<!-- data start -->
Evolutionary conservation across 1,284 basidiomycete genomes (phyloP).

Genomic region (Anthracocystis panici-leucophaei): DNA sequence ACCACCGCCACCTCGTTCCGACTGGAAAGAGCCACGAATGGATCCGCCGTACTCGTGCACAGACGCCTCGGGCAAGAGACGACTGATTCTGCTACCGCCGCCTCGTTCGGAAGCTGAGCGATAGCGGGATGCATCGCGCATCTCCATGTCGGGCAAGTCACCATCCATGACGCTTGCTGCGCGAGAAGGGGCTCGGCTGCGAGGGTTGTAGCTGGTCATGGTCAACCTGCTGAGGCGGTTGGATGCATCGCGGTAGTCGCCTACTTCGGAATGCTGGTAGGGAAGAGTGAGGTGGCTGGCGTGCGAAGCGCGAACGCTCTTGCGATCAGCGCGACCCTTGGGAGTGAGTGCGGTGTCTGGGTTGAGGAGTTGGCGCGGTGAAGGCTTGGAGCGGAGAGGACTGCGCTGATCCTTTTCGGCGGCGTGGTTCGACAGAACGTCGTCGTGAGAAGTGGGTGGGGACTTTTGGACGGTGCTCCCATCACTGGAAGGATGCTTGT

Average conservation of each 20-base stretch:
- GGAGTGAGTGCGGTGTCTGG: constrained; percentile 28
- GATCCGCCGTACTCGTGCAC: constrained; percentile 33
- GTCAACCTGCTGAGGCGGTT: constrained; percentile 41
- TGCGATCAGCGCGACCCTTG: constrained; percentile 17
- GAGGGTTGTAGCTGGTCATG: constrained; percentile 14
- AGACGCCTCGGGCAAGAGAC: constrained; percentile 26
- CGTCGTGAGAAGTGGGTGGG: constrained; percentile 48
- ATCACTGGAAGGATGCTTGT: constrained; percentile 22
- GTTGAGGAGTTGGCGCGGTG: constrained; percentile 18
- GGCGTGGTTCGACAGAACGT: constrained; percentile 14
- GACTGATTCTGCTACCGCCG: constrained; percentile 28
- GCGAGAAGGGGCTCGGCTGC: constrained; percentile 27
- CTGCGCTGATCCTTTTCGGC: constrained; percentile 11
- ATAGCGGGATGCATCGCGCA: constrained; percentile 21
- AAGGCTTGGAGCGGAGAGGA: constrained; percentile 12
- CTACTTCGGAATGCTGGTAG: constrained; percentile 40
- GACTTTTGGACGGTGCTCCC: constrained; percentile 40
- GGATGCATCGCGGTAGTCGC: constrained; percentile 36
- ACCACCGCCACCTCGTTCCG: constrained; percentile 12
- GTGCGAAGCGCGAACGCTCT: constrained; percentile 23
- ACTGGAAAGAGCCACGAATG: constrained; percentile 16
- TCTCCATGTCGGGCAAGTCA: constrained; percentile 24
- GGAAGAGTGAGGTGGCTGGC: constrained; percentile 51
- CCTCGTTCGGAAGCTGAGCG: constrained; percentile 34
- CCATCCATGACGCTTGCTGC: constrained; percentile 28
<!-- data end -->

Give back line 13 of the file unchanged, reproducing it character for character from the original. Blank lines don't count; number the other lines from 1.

- GGCGTGGTTCGACAGAACGT: constrained; percentile 14